International Journal of Comparative Management (4 papers in press)
The innovation process from an idea to a final product: A review of the literature
by Minisha Gupta
Abstract: Innovation has been previously explored by academic scholars and organizations to identify its determinants, characteristics and has often ended in producing incompatible results. This paper advocates the research on innovation by systematically developing a structure of innovation process. The study has been incorporated by the underlying theories, types, processes, antecedent and contextual factors, and sources of innovation process. The conceptual developments, generation and adoption processes, antecedents, and influences of innovation on organizations have been explained thoroughly in the study. Previous research work has been aligned with either one of two components of innovation process. However, this paper discusses each and every part of innovation process to combine them in a single framework and discusses their contribution in generating diversified outputs. By developing an understanding of innovation as a process, this paper aims to complement existing theories of innovation to further extend and advance theory and research on innovation process and outcome in organizations.
Keywords: Innovation; managerial innovation; innovation process; organizational development; organizational strategy; innovation management.
How do top-management principles affect international acquisition processes? The case of Toyota
by Christina Oberg
Abstract: Most acquisition studies try to find all-embracing explanations as to how an acquisition and its integration are handled, rather than seeing the acquisitions as embedded in the management of the company. This paper links acquisitions to the management of the specific company through relating acquisitions to the management principles of the acquirer. It thereby sheds light on the specificity, rather than generalisability, of acquisitions. Management principles refer to the underlying ideas of the company, its values, and ways to pursue business. The paper asks: How could a companys management principles be understood in an acquisition process? A single, particular case study constructs the empirical part of the paper: Toyotas first cross-continental acquisition. The paper links the handling of the acquisition and integration to the well-known Toyota Way. The paper contributes to previous literature through discussing an acquisition process as embedded in the overall management of the company and points to the specificities rather than the commonalities in acquisition processes.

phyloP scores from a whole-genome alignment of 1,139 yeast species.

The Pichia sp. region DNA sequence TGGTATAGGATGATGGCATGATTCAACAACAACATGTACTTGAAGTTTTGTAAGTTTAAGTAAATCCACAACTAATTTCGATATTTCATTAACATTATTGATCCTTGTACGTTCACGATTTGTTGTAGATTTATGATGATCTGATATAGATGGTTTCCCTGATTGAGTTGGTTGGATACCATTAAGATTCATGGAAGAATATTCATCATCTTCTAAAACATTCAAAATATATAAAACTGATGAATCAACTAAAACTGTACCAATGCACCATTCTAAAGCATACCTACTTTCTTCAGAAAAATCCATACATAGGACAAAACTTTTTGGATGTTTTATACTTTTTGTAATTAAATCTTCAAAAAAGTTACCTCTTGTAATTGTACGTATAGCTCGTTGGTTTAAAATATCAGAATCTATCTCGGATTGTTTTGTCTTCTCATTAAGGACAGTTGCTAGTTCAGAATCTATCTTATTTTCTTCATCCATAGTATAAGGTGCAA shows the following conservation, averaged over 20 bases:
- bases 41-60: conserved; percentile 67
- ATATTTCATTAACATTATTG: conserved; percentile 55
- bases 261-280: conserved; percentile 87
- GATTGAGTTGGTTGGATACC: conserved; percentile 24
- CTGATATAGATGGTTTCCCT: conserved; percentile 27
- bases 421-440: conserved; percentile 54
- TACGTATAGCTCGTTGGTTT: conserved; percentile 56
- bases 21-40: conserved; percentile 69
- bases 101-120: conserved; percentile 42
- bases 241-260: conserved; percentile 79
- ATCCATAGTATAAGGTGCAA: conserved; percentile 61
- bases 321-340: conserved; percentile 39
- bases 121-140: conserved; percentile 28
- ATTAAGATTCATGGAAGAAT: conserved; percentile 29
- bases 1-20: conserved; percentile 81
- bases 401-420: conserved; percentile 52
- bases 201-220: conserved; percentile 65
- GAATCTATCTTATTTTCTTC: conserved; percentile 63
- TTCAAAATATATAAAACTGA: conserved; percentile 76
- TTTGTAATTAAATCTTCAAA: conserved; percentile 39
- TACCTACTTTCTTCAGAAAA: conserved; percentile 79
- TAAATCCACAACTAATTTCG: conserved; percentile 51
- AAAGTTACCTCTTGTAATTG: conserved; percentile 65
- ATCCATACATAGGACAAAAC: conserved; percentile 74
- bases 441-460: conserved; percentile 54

Keywords: Acquisition; Case study; Cross-border; Management principles; Process; Toyota.
A comparative study on glocal commercial advertisement perceptions British and French Viewers responses to Red Bull
by Kerstin Bremser, Nadine Walter, Veronique Goehlich
Abstract: This exploratory study analyses advertising viewers perceptions using the same well-known person across different countries. Depending on their cultural background the interviewees associated very different feelings with the historical character shown in the cartoon. Additionally, the articulation and the style of the underlying music were perceived in different ways by both cultures. However, the results show that even though the commercial and the lyrics are differently understood and interpreted, the targeted marketing message is equally conveyed. The differences in perceptions observed are correlated with the Hofstede indexes for cross-cultural dimensions. This study is the first one to analyze perceptions about the same historical celebrity used in advertising among different countries and to correlate them with the Hofstede dimensions. It can thus give answers to the applicability of a certain type of advertising in different cultures, given that Hofstede dimensions are available for the selected countries.
Keywords: Advertising; UK; France; Standardization; Adaptation; Hofstede cultural dimensions.
Innovation Management in the World under Occidental Dominance and in a New Multipolar World: A Comparative Perspective
by Jurgen Poesche, Barbara Igel, Ilkka Kauranen
Abstract: This is a conceptual research study in the field of comparative management. For more than five centuries, the Occident has been an economic, military, and cultural dominating force throughout the world, but now this long trend is reversing. Non-Occidental countries are gaining momentum. China and India have become new world powers, anticipated to surpass the USA in economic might. The result will be global Occidental dominance being replaced by a multi-polar world. The objective of this study is to conduct a comparisonfocusing on implications to innovation managementbetween the world under Occidental dominance and the new multi-polar world. This approach is novel in comparative management. This study points out that multi-polarity will broaden the foundation for innovation, thus, giving rise to new and different innovation. Multi-polarity will enhance both the demand for and supply of innovation. An implication of multi-polarity for practice is that in multinational corporations operating in more than one major historical cultural sphere, it will be exceedingly difficult to maintain a uniform basis for the legitimation of innovation.
Keywords: Comparative Management； Cognition; Culture; Diversity; Innovation; Legitimation; Multi-polarity.